I’ve been slowly reading Gwendolyn Brooks’ Report from Part Two (Third World Press, 1966) because Ms. Brooks’ prose is slow. She is always the teacher and much like the formidable women, I knew growing up—mothers, wives, teachers, choir directors, workers, and maids, shopkeepers— who took their time with the niceties and made rules for us to use and to break. My first “tea” party was in kindergarten and we had to bring dolls and my doll was broken, lost, so I brought my tattered teddy bear. We stood out of course. This was my first taste of being just a tad unconventional. Mrs. Stewart our teacher was really lovely. She welcomed me and my bear as if there was not one problem in the world. She defined HOSTESS for me. And now whenever I get the chance to open my doors to friends and occasional strangers, I think of Mrs. Stewart.
Indeed, I have hosted an annual tea which has been going on more or less since the early 90s for my women friends. They come in all sizes, shapes, races, but all are poets, writers, and artists. They bring good food, cheer and sometimes serious conversation to the party. In 2001, when I lived in Prospect Heights, we were all shaking from 911. I remember people talking about what had happened that year that was good. The party helped us reclaim some of our pre-911 lives. Another time, Helen Oji, a wonderful artist who works for Eileen Fisher and Sandra Payne, the artist and ex-Young Adult Librarian for the NYPL had both been in The New York Times. We were thrilled. Sandra has taken poems by me and Julie Patton, who is a regular guest and made them into “movies” on her website, www.sandrapayne.com.
Near the end of each fete, I ask my guests to talk about what they’ve done as artists and what they look forward to and to sign my book. It now serves as a record of these events and that means that I now know that some friends will not return. Akilah Oliver, the brilliant poet and author of A Toast in the House of Friends (Coffee House) left us unexpectedly this past February and now I have her kind note in my guest book, but she will never taste whatever treats are brought to the festivities.
Okay back to Mrs. Brooks. She writes carefully, lovingly about growing up in this modest, yet happy home. But, I wonder. No sibling rivalry? No major tensions? It could not have all been Paul Laurence Dunbar read after supper, ice cream as a special treat and do your homework or was it? She says “My mother “brought up” my late brother Raymond and myself in the sunshine of certain rules” And then she list rules about cleanliness, dutifulness, self-respect, the honor of the family, work, and politeness to all. Those are the rules that grew out of the Protestant ethic—with a strong helping of Black Self-Determination. My mother and neighbors had similar spoken and unspoken rules. They are not so easy to faithfully follow as Mrs. Brooks points out when she talks about trying to always be polite even when such behavior unnerved people. You can’t be polite to people who don’t know or don’t care about these rules.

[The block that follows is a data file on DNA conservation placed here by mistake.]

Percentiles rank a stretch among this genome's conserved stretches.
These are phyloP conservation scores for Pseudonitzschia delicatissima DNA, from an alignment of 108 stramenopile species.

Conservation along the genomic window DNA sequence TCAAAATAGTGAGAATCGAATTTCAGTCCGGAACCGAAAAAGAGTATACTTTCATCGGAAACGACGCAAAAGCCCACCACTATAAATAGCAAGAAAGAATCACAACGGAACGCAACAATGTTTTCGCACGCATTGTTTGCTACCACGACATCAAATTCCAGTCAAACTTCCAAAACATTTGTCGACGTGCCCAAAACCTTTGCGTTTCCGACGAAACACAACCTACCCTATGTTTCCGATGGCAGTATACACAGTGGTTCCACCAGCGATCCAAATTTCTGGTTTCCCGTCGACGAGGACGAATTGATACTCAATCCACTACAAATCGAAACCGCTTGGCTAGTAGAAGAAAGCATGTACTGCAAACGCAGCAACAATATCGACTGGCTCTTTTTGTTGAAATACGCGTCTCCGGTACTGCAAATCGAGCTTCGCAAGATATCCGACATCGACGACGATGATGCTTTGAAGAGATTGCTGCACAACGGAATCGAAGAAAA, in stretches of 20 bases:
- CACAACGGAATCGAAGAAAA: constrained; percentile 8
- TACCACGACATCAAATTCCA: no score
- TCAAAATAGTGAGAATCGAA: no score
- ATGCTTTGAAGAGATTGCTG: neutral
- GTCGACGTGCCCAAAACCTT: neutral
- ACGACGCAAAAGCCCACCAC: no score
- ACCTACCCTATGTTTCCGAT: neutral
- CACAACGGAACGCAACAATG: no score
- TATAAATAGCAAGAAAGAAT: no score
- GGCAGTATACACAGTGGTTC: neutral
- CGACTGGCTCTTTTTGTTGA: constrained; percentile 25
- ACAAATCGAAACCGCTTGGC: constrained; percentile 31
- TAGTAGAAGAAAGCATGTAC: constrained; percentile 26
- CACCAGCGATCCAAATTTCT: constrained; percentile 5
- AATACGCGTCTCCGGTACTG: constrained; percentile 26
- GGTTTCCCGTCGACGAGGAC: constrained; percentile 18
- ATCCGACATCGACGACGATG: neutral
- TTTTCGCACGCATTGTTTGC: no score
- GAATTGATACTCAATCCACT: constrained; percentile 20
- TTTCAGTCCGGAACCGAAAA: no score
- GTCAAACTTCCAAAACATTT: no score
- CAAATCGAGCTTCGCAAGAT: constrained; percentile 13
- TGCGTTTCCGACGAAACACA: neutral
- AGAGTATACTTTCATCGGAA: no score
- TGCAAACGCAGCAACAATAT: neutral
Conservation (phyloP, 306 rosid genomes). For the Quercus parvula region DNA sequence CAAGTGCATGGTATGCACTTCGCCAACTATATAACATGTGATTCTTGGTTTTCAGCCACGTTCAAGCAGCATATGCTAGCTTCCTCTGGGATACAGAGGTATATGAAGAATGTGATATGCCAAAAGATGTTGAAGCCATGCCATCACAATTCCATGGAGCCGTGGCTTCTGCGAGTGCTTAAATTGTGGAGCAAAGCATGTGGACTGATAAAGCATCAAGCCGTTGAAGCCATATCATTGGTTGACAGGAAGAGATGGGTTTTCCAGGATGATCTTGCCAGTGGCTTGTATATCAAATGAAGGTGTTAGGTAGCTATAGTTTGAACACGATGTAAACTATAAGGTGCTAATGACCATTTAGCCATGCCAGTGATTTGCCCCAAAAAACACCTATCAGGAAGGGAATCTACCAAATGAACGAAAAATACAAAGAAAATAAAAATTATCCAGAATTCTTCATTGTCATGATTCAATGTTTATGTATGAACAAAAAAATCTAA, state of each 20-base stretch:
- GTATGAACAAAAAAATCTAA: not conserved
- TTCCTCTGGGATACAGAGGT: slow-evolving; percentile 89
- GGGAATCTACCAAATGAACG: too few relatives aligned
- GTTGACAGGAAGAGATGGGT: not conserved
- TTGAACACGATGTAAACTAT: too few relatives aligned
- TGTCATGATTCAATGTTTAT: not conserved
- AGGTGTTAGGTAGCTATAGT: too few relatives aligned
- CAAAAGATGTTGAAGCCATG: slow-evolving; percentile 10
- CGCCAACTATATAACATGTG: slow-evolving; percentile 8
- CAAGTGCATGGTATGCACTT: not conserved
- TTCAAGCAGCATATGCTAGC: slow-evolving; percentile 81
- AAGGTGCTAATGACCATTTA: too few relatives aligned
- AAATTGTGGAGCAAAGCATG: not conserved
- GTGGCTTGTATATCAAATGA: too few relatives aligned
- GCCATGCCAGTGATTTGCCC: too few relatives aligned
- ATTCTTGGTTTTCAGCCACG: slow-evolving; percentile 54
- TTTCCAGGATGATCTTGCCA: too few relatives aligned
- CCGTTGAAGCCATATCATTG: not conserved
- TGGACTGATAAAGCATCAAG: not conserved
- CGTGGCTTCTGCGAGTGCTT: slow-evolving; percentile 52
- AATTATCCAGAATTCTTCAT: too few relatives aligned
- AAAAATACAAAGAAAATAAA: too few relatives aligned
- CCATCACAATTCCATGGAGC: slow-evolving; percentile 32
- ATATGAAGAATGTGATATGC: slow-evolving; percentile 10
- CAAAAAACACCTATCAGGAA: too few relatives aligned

Oh, but those rules to live by kept her sane while going through the amazing changes that took place in America during her lifetime. Many Chicago poets talk about how Mrs. Brooks would go to open mic or community readings and sign up just like everyone else and they were surprised. But how else would she act? She was raised to respect others and “WORK for what we use and enjoy. To steal-the merest match or marble or licorice switch—unthinkable.” She was not going to thieve anyone else’s light or time. And then again, when I met her, Grace Paley has a similar MO. There are writers and artists who are gracious; who have bearing. Who walk this earth to show each of us how to act. It is not easy to care that much. To wait your turn when you know you’re the celebrated one. But she did and others do. That to me is wisdom. It takes a life time to learn when and how to be generous. I envy the Chicago poets who had her in their good graces for so many years.
I write this on the anniversary of Dr. King’s assassination in Memphis. There’s been little about King in the media. We have “moved on” to Libya; the faux “Tea Party”; the noise of bad changes in the making—cut the little things that keep people healthy, help them gain employment; stay in their home; keep a business open—so that we can go on to the big things: break down and destroy Social Security; Medicare and Medicaid. It is as if we need to be a Third World country so people can start fighting for stuff that’s already here.
In Dr. King’s speech in Memphis, he urged the crowd to practice a “kind of dangerous unselfishness.” In an era where the competition for the glittering prizes; the spotlight; the mic is so fierce, I cannot imagine anything more radical than King’s admonishment. Like Gwendolyn Brooks’ respect for herself and her colleagues whether at university, church or poetry slam, that capacity to share is all but lost. But not always, not by me and not by so many who walk amongst us whispering “stand up straight.”. If you come to my party whether with grand items in hand or nothing but your own good name, you are welcome. Be my guest.